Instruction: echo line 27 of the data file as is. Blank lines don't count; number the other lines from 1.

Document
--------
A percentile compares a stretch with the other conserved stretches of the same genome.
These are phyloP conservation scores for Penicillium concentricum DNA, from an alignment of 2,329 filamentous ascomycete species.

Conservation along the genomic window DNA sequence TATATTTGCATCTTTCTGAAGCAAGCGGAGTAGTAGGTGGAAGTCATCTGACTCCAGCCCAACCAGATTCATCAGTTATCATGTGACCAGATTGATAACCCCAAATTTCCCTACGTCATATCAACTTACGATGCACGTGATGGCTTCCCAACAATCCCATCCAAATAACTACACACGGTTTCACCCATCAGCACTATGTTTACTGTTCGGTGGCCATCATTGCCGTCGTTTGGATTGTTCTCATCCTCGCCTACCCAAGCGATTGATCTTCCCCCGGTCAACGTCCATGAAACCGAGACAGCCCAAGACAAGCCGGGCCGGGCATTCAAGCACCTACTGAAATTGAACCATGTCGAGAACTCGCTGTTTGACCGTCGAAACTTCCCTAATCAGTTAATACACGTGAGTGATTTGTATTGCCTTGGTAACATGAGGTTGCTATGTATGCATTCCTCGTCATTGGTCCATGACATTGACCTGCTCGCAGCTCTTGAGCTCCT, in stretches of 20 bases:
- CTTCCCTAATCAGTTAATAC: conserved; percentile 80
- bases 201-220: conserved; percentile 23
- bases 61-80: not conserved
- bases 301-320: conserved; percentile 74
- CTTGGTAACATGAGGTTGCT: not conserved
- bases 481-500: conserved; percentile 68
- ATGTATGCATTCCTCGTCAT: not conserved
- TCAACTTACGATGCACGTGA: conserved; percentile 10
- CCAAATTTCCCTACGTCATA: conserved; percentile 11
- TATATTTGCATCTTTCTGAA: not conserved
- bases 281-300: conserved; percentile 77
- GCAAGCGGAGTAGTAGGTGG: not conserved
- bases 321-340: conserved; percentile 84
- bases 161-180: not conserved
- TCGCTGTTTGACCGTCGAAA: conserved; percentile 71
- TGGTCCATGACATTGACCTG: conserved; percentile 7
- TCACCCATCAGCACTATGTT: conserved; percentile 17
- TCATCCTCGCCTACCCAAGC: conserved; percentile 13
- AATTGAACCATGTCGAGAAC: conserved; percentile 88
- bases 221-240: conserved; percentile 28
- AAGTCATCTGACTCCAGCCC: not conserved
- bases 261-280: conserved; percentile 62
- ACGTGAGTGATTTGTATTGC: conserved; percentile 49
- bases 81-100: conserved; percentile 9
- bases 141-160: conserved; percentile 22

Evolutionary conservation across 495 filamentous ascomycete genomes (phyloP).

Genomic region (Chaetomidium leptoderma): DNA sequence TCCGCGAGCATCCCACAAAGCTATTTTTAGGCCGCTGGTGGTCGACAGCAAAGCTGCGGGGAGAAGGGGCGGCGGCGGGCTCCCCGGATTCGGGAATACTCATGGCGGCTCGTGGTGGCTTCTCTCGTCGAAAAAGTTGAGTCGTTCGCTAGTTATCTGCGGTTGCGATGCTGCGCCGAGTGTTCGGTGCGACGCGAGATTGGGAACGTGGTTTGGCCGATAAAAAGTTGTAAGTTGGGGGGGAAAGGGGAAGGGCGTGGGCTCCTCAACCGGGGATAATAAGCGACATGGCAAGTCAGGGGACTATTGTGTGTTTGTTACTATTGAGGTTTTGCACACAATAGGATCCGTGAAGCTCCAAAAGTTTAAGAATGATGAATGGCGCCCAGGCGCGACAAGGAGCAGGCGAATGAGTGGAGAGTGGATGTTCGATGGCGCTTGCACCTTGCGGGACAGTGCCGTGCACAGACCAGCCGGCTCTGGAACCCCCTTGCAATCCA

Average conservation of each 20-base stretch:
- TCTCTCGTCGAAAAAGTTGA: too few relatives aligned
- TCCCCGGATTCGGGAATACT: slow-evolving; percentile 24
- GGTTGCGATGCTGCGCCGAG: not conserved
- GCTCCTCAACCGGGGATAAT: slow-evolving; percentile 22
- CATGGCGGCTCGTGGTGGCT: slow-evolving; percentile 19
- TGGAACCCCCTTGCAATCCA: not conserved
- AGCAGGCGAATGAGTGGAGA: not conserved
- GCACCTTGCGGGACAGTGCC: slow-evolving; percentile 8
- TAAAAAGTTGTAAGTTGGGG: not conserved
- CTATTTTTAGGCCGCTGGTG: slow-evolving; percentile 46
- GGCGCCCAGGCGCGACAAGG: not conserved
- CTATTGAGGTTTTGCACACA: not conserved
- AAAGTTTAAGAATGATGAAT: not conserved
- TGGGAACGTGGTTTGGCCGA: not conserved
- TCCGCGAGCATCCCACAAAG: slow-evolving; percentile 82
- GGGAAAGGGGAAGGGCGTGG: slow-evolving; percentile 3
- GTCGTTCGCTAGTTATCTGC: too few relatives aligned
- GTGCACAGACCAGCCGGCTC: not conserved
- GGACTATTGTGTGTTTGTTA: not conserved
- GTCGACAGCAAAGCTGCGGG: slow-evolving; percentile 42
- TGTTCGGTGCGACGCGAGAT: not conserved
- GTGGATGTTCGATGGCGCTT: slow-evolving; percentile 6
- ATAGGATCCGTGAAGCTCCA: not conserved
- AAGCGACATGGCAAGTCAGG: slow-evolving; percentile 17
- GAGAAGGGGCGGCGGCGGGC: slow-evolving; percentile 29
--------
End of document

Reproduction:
- bases 81-100: conserved; percentile 9